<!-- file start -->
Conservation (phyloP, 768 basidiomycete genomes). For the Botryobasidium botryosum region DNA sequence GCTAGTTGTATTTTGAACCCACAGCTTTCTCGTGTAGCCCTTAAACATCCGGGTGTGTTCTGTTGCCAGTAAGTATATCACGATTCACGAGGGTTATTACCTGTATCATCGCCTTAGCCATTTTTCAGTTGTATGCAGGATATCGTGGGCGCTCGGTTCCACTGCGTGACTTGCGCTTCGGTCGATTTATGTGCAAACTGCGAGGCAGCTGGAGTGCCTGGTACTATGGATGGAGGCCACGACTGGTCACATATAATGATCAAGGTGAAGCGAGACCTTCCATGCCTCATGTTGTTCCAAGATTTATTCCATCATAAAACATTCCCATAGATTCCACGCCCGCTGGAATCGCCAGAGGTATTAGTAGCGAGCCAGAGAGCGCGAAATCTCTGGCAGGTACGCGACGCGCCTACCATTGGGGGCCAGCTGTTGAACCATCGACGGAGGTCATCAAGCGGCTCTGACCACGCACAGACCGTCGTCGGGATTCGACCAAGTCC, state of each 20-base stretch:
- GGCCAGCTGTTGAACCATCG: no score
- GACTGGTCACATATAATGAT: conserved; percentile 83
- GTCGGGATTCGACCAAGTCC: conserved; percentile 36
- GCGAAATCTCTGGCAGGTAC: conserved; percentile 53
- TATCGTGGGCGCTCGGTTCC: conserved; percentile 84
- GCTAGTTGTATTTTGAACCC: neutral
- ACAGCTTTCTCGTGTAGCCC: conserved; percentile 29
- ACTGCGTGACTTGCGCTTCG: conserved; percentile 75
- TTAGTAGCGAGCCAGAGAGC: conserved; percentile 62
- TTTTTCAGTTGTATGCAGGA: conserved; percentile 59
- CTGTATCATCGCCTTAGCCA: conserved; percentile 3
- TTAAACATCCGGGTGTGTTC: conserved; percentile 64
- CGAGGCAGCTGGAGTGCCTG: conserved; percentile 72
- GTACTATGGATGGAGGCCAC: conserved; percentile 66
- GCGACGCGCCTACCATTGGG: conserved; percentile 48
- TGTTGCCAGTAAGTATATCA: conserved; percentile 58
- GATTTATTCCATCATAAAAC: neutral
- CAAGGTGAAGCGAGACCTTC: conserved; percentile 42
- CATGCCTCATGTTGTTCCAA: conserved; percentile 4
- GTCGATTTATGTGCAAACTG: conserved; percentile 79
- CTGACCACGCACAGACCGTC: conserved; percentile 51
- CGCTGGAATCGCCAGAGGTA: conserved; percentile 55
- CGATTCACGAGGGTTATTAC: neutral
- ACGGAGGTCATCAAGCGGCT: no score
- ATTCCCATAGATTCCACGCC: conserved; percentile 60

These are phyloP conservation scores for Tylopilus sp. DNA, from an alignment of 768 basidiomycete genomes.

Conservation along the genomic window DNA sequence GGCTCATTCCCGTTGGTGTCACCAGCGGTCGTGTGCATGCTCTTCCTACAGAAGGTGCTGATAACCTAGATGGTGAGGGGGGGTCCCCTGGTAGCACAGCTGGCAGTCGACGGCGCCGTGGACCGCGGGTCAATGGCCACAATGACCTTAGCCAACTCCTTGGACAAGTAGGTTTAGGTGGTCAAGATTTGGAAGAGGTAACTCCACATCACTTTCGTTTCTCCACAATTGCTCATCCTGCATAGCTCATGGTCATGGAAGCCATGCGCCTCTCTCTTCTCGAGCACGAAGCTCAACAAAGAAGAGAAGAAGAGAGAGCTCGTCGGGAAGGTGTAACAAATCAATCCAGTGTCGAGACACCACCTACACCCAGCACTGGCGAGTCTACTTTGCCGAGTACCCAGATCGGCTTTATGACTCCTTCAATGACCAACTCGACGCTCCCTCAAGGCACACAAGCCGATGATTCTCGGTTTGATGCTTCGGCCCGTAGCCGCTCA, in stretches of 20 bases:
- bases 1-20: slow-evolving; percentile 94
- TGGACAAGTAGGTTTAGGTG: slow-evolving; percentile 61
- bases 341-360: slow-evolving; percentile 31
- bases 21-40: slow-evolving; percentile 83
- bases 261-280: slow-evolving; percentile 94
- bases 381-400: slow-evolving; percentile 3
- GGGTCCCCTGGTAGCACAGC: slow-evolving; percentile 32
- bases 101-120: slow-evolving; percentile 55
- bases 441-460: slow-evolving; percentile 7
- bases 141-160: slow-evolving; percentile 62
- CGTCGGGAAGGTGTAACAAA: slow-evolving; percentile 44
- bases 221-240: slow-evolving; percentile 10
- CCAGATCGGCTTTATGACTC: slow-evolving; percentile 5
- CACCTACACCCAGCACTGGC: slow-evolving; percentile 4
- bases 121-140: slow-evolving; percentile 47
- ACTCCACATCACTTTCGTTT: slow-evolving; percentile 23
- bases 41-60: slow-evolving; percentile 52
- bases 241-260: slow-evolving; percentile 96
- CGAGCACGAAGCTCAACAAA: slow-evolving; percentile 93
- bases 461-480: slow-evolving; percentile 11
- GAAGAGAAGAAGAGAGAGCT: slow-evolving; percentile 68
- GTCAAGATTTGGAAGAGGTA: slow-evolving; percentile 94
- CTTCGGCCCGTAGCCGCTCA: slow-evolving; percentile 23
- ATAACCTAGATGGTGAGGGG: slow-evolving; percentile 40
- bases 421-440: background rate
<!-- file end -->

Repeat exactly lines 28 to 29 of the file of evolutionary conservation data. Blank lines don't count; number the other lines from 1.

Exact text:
Conservation along the genomic window DNA sequence GGCTCATTCCCGTTGGTGTCACCAGCGGTCGTGTGCATGCTCTTCCTACAGAAGGTGCTGATAACCTAGATGGTGAGGGGGGGTCCCCTGGTAGCACAGCTGGCAGTCGACGGCGCCGTGGACCGCGGGTCAATGGCCACAATGACCTTAGCCAACTCCTTGGACAAGTAGGTTTAGGTGGTCAAGATTTGGAAGAGGTAACTCCACATCACTTTCGTTTCTCCACAATTGCTCATCCTGCATAGCTCATGGTCATGGAAGCCATGCGCCTCTCTCTTCTCGAGCACGAAGCTCAACAAAGAAGAGAAGAAGAGAGAGCTCGTCGGGAAGGTGTAACAAATCAATCCAGTGTCGAGACACCACCTACACCCAGCACTGGCGAGTCTACTTTGCCGAGTACCCAGATCGGCTTTATGACTCCTTCAATGACCAACTCGACGCTCCCTCAAGGCACACAAGCCGATGATTCTCGGTTTGATGCTTCGGCCCGTAGCCGCTCA, in stretches of 20 bases:
- bases 1-20: slow-evolving; percentile 94